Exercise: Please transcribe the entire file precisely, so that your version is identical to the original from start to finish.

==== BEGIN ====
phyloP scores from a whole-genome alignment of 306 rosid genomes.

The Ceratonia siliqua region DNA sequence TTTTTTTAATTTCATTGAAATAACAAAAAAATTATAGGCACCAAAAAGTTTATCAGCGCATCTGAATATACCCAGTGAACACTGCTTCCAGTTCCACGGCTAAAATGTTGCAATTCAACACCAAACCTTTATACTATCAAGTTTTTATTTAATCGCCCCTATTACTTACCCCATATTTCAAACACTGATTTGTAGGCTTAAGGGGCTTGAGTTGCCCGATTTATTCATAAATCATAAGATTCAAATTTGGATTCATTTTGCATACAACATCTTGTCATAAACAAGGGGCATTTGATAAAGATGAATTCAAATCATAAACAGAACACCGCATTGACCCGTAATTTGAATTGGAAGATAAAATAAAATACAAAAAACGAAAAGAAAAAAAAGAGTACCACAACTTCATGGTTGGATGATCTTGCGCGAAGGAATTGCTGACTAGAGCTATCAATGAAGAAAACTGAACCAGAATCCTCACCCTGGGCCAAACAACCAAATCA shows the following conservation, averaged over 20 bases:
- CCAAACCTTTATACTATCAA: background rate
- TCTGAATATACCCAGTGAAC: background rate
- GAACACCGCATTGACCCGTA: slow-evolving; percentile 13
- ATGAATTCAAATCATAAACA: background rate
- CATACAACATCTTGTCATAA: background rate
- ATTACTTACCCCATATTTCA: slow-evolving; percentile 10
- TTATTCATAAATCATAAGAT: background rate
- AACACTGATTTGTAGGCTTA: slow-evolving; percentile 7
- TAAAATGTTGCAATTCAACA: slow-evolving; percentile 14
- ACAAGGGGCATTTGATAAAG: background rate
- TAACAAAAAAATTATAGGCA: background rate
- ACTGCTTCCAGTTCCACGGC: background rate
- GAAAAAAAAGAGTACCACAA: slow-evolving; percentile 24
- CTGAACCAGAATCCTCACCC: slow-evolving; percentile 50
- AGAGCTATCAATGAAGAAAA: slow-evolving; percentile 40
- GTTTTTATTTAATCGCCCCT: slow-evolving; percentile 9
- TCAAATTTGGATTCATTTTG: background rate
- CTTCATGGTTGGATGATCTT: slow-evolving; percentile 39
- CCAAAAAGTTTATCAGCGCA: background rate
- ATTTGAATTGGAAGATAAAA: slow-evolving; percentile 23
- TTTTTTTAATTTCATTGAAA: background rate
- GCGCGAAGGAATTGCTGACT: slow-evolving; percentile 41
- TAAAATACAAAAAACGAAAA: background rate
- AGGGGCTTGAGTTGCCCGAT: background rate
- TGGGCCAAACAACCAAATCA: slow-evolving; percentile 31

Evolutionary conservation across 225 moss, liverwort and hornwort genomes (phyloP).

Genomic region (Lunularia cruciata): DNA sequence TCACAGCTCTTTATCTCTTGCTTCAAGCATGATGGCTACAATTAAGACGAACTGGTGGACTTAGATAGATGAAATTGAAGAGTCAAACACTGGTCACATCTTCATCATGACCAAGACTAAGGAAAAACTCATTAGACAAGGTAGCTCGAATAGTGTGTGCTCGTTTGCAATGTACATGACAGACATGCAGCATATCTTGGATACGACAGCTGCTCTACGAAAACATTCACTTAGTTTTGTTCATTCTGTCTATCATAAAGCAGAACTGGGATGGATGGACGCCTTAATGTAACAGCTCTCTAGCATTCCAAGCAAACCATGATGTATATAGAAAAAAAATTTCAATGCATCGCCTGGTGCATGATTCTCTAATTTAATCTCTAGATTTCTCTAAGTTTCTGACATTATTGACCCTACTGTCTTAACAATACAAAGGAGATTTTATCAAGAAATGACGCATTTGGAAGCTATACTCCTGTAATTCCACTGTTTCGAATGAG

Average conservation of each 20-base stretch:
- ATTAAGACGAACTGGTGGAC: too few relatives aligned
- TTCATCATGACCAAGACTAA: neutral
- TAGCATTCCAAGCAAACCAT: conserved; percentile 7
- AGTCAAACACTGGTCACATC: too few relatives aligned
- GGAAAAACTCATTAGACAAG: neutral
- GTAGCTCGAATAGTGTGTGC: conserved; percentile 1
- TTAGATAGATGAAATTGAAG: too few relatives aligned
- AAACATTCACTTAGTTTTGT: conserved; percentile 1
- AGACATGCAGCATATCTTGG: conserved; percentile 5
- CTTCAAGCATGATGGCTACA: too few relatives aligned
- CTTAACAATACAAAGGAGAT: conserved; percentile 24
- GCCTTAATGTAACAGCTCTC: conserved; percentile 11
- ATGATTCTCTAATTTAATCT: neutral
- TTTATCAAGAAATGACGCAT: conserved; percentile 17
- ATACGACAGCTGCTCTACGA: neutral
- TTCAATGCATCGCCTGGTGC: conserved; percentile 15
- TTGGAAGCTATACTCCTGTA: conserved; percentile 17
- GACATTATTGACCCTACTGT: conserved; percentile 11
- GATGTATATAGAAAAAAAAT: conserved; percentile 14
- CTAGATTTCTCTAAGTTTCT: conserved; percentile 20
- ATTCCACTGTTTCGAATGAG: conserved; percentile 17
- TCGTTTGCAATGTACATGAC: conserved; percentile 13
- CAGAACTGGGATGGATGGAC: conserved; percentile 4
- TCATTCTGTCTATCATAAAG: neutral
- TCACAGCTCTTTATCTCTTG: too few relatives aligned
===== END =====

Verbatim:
phyloP scores from a whole-genome alignment of 306 rosid genomes.

The Ceratonia siliqua region DNA sequence TTTTTTTAATTTCATTGAAATAACAAAAAAATTATAGGCACCAAAAAGTTTATCAGCGCATCTGAATATACCCAGTGAACACTGCTTCCAGTTCCACGGCTAAAATGTTGCAATTCAACACCAAACCTTTATACTATCAAGTTTTTATTTAATCGCCCCTATTACTTACCCCATATTTCAAACACTGATTTGTAGGCTTAAGGGGCTTGAGTTGCCCGATTTATTCATAAATCATAAGATTCAAATTTGGATTCATTTTGCATACAACATCTTGTCATAAACAAGGGGCATTTGATAAAGATGAATTCAAATCATAAACAGAACACCGCATTGACCCGTAATTTGAATTGGAAGATAAAATAAAATACAAAAAACGAAAAGAAAAAAAAGAGTACCACAACTTCATGGTTGGATGATCTTGCGCGAAGGAATTGCTGACTAGAGCTATCAATGAAGAAAACTGAACCAGAATCCTCACCCTGGGCCAAACAACCAAATCA shows the following conservation, averaged over 20 bases:
- CCAAACCTTTATACTATCAA: background rate
- TCTGAATATACCCAGTGAAC: background rate
- GAACACCGCATTGACCCGTA: slow-evolving; percentile 13
- ATGAATTCAAATCATAAACA: background rate
- CATACAACATCTTGTCATAA: background rate
- ATTACTTACCCCATATTTCA: slow-evolving; percentile 10
- TTATTCATAAATCATAAGAT: background rate
- AACACTGATTTGTAGGCTTA: slow-evolving; percentile 7
- TAAAATGTTGCAATTCAACA: slow-evolving; percentile 14
- ACAAGGGGCATTTGATAAAG: background rate
- TAACAAAAAAATTATAGGCA: background rate
- ACTGCTTCCAGTTCCACGGC: background rate
- GAAAAAAAAGAGTACCACAA: slow-evolving; percentile 24
- CTGAACCAGAATCCTCACCC: slow-evolving; percentile 50
- AGAGCTATCAATGAAGAAAA: slow-evolving; percentile 40
- GTTTTTATTTAATCGCCCCT: slow-evolving; percentile 9
- TCAAATTTGGATTCATTTTG: background rate
- CTTCATGGTTGGATGATCTT: slow-evolving; percentile 39
- CCAAAAAGTTTATCAGCGCA: background rate
- ATTTGAATTGGAAGATAAAA: slow-evolving; percentile 23
- TTTTTTTAATTTCATTGAAA: background rate
- GCGCGAAGGAATTGCTGACT: slow-evolving; percentile 41
- TAAAATACAAAAAACGAAAA: background rate
- AGGGGCTTGAGTTGCCCGAT: background rate
- TGGGCCAAACAACCAAATCA: slow-evolving; percentile 31

Evolutionary conservation across 225 moss, liverwort and hornwort genomes (phyloP).

Genomic region (Lunularia cruciata): DNA sequence TCACAGCTCTTTATCTCTTGCTTCAAGCATGATGGCTACAATTAAGACGAACTGGTGGACTTAGATAGATGAAATTGAAGAGTCAAACACTGGTCACATCTTCATCATGACCAAGACTAAGGAAAAACTCATTAGACAAGGTAGCTCGAATAGTGTGTGCTCGTTTGCAATGTACATGACAGACATGCAGCATATCTTGGATACGACAGCTGCTCTACGAAAACATTCACTTAGTTTTGTTCATTCTGTCTATCATAAAGCAGAACTGGGATGGATGGACGCCTTAATGTAACAGCTCTCTAGCATTCCAAGCAAACCATGATGTATATAGAAAAAAAATTTCAATGCATCGCCTGGTGCATGATTCTCTAATTTAATCTCTAGATTTCTCTAAGTTTCTGACATTATTGACCCTACTGTCTTAACAATACAAAGGAGATTTTATCAAGAAATGACGCATTTGGAAGCTATACTCCTGTAATTCCACTGTTTCGAATGAG

Average conservation of each 20-base stretch:
- ATTAAGACGAACTGGTGGAC: too few relatives aligned
- TTCATCATGACCAAGACTAA: neutral
- TAGCATTCCAAGCAAACCAT: conserved; percentile 7
- AGTCAAACACTGGTCACATC: too few relatives aligned
- GGAAAAACTCATTAGACAAG: neutral
- GTAGCTCGAATAGTGTGTGC: conserved; percentile 1
- TTAGATAGATGAAATTGAAG: too few relatives aligned
- AAACATTCACTTAGTTTTGT: conserved; percentile 1
- AGACATGCAGCATATCTTGG: conserved; percentile 5
- CTTCAAGCATGATGGCTACA: too few relatives aligned
- CTTAACAATACAAAGGAGAT: conserved; percentile 24
- GCCTTAATGTAACAGCTCTC: conserved; percentile 11
- ATGATTCTCTAATTTAATCT: neutral
- TTTATCAAGAAATGACGCAT: conserved; percentile 17
- ATACGACAGCTGCTCTACGA: neutral
- TTCAATGCATCGCCTGGTGC: conserved; percentile 15
- TTGGAAGCTATACTCCTGTA: conserved; percentile 17
- GACATTATTGACCCTACTGT: conserved; percentile 11
- GATGTATATAGAAAAAAAAT: conserved; percentile 14
- CTAGATTTCTCTAAGTTTCT: conserved; percentile 20
- ATTCCACTGTTTCGAATGAG: conserved; percentile 17
- TCGTTTGCAATGTACATGAC: conserved; percentile 13
- CAGAACTGGGATGGATGGAC: conserved; percentile 4
- TCATTCTGTCTATCATAAAG: neutral
- TCACAGCTCTTTATCTCTTG: too few relatives aligned